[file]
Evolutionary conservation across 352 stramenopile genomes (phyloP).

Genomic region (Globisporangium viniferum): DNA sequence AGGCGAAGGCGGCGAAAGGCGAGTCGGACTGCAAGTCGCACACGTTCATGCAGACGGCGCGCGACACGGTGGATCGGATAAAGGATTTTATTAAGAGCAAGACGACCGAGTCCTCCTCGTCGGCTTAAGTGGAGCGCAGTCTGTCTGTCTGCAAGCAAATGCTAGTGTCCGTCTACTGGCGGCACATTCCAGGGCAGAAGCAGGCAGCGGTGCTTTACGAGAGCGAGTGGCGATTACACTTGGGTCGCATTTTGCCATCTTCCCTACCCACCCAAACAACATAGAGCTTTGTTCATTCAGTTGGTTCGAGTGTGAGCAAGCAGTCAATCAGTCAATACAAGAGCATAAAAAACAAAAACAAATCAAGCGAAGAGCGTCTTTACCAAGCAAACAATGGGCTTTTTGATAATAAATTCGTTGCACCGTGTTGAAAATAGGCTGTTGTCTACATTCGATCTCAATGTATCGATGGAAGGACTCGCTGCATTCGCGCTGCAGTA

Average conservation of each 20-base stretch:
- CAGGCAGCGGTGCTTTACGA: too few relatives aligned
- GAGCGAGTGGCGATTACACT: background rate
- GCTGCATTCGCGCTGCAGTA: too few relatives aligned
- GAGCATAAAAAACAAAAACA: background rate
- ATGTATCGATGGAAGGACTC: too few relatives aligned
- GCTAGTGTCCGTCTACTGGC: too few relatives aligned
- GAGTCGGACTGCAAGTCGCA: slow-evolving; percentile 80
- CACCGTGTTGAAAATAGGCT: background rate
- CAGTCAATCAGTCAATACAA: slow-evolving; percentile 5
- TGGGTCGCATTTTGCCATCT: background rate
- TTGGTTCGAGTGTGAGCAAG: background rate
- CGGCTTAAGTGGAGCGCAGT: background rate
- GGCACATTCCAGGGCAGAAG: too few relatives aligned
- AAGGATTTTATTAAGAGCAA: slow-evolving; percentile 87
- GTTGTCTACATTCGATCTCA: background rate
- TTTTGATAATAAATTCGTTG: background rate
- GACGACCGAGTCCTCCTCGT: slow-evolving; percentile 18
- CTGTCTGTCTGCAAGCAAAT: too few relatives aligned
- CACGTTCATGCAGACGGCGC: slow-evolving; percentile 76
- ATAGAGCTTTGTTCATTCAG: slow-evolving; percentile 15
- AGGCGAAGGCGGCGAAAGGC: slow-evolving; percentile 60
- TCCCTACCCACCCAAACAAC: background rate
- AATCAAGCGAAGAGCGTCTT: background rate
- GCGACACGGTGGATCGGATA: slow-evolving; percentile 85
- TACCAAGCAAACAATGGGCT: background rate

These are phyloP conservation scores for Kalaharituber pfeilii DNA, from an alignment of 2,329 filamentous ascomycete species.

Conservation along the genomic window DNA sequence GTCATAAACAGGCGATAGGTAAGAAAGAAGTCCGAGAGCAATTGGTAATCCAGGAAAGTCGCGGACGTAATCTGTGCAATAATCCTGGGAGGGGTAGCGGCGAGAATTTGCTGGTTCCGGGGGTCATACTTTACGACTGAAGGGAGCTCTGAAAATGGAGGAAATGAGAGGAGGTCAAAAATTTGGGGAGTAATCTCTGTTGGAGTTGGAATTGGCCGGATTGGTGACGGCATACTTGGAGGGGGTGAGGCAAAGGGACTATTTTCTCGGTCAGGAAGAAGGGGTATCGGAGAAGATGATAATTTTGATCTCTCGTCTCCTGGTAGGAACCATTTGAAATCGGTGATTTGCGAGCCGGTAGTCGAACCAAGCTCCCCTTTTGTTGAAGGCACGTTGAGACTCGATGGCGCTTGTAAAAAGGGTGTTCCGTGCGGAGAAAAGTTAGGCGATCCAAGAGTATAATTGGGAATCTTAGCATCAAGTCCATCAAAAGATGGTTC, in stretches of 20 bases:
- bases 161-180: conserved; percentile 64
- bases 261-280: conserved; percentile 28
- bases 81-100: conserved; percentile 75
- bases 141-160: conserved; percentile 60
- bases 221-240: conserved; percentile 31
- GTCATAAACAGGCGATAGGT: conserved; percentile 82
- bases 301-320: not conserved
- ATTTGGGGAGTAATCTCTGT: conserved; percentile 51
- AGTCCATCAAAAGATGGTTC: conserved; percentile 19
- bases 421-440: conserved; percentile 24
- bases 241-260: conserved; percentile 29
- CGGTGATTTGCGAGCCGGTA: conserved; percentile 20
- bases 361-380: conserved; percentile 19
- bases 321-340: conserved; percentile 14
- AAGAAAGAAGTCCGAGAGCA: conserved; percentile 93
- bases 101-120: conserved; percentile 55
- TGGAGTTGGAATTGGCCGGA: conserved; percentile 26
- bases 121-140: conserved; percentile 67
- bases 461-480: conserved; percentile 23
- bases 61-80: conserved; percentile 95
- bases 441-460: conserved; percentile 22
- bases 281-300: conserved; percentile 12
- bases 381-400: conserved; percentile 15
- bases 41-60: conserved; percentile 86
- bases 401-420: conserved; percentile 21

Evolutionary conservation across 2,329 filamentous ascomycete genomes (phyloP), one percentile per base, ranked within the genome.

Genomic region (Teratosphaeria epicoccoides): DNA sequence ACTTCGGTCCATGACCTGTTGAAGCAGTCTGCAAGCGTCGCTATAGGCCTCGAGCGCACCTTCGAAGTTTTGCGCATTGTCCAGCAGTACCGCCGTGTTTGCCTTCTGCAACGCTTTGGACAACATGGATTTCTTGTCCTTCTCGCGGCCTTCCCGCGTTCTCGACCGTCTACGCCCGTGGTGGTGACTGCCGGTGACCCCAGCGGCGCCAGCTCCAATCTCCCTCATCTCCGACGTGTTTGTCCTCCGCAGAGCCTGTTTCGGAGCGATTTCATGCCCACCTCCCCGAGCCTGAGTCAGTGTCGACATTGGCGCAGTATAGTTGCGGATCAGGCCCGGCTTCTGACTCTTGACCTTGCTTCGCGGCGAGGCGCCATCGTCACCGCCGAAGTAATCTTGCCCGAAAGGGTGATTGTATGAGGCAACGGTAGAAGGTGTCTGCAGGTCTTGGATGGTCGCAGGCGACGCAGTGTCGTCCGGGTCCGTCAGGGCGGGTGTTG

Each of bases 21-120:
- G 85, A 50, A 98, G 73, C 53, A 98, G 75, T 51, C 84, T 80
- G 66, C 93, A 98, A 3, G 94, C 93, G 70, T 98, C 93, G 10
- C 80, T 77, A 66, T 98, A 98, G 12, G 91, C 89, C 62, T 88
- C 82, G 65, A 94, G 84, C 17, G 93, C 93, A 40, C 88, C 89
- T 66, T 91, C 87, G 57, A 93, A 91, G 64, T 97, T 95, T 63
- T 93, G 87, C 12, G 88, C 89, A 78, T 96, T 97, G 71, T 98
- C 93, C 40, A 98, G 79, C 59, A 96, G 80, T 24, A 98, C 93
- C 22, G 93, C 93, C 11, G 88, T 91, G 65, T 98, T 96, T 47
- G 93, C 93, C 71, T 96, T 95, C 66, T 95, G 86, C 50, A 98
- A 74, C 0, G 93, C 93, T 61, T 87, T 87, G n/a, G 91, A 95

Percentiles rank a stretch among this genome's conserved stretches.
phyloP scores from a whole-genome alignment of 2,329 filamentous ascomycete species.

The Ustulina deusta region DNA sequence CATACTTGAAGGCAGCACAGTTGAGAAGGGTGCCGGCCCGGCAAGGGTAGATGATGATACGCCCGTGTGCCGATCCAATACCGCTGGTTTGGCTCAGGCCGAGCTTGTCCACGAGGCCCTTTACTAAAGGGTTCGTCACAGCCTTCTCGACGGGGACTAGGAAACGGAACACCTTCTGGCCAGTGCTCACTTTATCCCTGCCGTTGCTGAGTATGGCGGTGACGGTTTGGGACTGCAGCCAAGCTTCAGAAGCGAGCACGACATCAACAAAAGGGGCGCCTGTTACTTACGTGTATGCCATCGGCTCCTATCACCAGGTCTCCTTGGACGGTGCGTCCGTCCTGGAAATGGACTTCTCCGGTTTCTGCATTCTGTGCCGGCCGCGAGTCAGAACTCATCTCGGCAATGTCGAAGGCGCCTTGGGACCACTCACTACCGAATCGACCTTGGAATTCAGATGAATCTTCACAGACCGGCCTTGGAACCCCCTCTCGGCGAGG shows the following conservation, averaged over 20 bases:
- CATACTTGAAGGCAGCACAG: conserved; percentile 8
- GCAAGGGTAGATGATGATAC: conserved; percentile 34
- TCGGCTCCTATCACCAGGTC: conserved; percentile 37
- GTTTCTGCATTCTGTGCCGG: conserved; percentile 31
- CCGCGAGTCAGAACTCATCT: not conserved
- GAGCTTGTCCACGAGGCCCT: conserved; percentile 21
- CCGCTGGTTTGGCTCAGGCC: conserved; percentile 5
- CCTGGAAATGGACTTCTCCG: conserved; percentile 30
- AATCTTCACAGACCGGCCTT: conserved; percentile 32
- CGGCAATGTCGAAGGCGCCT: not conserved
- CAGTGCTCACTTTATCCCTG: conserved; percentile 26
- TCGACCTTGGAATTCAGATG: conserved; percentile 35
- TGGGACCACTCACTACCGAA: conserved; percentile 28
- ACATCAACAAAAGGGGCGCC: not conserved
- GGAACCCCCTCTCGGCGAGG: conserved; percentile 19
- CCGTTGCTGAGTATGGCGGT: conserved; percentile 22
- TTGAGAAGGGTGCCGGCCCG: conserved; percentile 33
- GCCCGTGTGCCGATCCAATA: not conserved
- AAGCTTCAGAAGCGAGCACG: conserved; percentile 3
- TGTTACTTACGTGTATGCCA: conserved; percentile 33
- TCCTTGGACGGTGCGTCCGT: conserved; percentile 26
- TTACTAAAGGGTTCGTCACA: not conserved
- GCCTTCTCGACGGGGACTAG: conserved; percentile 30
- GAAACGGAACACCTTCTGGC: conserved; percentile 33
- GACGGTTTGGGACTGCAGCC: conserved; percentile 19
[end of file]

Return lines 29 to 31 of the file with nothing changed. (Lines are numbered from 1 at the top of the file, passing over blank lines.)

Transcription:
These are phyloP conservation scores for Kalaharituber pfeilii DNA, from an alignment of 2,329 filamentous ascomycete species.

Conservation along the genomic window DNA sequence GTCATAAACAGGCGATAGGTAAGAAAGAAGTCCGAGAGCAATTGGTAATCCAGGAAAGTCGCGGACGTAATCTGTGCAATAATCCTGGGAGGGGTAGCGGCGAGAATTTGCTGGTTCCGGGGGTCATACTTTACGACTGAAGGGAGCTCTGAAAATGGAGGAAATGAGAGGAGGTCAAAAATTTGGGGAGTAATCTCTGTTGGAGTTGGAATTGGCCGGATTGGTGACGGCATACTTGGAGGGGGTGAGGCAAAGGGACTATTTTCTCGGTCAGGAAGAAGGGGTATCGGAGAAGATGATAATTTTGATCTCTCGTCTCCTGGTAGGAACCATTTGAAATCGGTGATTTGCGAGCCGGTAGTCGAACCAAGCTCCCCTTTTGTTGAAGGCACGTTGAGACTCGATGGCGCTTGTAAAAAGGGTGTTCCGTGCGGAGAAAAGTTAGGCGATCCAAGAGTATAATTGGGAATCTTAGCATCAAGTCCATCAAAAGATGGTTC, in stretches of 20 bases:
- bases 161-180: conserved; percentile 64